Rosen parked the car and looked at the door of Number 14. The shades were drawn in the window and there were no signs of life.

He tucked his cell phone into his pocket, locked the Taurus, and crossed the parking strip at a brisk walk. As he drew closer to room fourteen, he could hear screams. Long, loud, heart-breaking screams, in which the screamer barely paused for breath before starting again. The screamer was feminine and young.

Immediately Rosen ran to the door and banged on it. "Hello? Hello? I'm a doctor!"

For a moment, there was nothing but the screams. And then the door flew open, a face appearing in the sudden opening.

Rosen took a step backwards. "Skylar," he said, trying to hide his surprise as the tattooed Alpha stared back at him. She was skinnier than Rosen remembered her. There were dark bruise-colored smears under her eyes, and her bare arms were covered in scratches and wounds. There was a hole in her shirt collar, as though someone had grabbed on and refused to let go, ceding control only when the shirt itself was torn.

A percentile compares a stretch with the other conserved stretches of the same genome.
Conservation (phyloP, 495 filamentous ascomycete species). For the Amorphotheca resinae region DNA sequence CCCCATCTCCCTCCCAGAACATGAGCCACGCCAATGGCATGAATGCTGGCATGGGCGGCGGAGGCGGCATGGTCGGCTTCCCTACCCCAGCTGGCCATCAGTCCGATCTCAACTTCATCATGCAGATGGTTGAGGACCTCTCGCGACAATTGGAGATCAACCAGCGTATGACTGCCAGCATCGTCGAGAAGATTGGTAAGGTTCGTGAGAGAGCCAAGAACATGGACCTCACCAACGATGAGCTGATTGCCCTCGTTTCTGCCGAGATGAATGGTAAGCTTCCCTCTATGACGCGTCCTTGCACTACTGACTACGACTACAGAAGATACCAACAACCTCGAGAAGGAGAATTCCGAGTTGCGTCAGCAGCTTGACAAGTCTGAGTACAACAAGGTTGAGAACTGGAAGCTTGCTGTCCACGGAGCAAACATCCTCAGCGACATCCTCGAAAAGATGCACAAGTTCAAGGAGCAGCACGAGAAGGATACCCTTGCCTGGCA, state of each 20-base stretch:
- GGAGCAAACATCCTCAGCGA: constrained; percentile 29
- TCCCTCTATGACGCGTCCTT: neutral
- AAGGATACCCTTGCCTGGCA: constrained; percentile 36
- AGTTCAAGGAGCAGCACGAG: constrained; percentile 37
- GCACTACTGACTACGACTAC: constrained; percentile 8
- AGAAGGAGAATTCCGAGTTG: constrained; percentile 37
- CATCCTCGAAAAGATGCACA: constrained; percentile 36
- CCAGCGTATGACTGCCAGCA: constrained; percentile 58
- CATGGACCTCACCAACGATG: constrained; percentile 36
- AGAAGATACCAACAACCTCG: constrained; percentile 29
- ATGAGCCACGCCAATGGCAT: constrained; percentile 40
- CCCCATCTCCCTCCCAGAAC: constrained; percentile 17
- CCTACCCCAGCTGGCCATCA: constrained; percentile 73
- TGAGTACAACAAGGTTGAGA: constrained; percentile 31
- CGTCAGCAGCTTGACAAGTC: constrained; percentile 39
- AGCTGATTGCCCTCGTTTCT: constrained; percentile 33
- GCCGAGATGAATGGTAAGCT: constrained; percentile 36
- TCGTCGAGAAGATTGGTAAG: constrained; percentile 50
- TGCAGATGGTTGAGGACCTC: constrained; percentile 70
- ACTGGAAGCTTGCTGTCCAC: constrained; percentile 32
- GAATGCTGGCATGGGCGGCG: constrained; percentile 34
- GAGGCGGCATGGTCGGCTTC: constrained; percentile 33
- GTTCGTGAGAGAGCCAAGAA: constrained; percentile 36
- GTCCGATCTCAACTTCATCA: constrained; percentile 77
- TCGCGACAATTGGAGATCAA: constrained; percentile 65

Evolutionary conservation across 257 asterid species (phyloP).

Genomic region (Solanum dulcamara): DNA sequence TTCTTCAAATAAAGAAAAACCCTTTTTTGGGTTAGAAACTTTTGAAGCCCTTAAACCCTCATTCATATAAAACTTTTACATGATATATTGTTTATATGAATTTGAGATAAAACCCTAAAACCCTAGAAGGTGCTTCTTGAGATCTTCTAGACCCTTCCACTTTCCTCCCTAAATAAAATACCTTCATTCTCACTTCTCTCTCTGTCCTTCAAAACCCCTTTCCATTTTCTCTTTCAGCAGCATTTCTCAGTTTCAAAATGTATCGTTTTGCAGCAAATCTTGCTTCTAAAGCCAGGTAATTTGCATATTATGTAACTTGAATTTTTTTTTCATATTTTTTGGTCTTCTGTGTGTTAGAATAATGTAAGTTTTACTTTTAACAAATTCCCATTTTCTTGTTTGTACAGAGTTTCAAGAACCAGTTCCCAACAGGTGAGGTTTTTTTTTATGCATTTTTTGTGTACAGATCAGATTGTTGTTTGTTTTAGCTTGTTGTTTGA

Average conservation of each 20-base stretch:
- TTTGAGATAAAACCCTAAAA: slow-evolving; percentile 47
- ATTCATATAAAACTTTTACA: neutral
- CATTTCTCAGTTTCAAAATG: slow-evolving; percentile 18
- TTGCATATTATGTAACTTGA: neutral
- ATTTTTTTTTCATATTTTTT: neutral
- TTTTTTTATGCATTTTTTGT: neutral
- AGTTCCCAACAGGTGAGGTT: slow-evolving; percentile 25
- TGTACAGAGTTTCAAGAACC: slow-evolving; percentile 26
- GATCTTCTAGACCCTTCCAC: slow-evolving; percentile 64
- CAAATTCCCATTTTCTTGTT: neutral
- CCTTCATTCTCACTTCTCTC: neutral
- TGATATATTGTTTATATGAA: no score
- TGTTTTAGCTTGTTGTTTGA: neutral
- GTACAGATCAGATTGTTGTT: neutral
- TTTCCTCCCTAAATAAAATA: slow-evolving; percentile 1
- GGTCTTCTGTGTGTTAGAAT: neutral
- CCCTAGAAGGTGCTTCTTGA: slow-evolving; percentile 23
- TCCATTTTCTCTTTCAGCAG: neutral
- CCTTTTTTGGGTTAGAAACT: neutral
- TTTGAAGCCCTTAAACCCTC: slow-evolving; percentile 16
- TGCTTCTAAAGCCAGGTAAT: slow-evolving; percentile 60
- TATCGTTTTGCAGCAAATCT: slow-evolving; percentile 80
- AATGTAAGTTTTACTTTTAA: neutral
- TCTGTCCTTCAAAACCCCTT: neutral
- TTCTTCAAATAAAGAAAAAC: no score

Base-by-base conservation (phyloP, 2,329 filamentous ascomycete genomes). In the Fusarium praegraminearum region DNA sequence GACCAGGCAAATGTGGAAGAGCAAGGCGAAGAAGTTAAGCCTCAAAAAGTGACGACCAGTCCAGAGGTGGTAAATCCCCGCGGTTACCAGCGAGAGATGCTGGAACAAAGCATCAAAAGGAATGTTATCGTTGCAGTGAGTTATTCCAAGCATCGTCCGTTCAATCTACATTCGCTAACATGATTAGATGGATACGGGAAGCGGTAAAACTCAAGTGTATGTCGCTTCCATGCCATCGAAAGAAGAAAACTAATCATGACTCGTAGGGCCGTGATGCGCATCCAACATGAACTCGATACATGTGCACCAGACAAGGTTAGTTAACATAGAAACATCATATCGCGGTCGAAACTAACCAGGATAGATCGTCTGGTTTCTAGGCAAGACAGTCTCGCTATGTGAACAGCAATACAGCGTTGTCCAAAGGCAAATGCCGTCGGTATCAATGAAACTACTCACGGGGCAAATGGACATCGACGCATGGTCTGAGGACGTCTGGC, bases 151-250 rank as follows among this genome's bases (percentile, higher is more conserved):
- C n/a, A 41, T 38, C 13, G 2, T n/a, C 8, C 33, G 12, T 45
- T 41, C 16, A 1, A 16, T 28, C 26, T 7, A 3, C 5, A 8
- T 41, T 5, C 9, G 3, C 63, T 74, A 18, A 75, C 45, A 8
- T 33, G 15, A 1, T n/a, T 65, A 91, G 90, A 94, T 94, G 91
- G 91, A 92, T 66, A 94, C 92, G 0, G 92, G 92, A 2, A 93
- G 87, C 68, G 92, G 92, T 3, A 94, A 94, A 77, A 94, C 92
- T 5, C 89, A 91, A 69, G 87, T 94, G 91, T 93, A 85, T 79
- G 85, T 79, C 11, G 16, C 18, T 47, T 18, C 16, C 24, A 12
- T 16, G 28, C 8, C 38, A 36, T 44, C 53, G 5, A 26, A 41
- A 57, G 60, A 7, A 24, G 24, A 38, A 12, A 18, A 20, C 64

"You're a psychiatrist," Skylar said, speaking loudly to be heard over the screams, which were definitely echoing from inside room fourteen. "Some people would say you're not a real doctor."

She opened the door further to admit him, and he was in for an even bigger surprise.

"You're pregnant," Rosen said. The screams were ringing around him and he felt dizzy and unaware; he'd been thrust into a situation he could not even begin to comprehend.

Skylar looked down at her ripped T-shirt, as though seeing her swollen belly for the first time. "Yeah."

"When did…?"

"In time, Dr. Freud," she said. "Get in here before somebody calls the cops again."

She grabbed him by the elbow and pulled him into the room, into uncertainty.

And all Rosen could think of was his promise to Gary: "I'll try to be back soon."

It was a statement that he now realized would end up being a complete and total lie.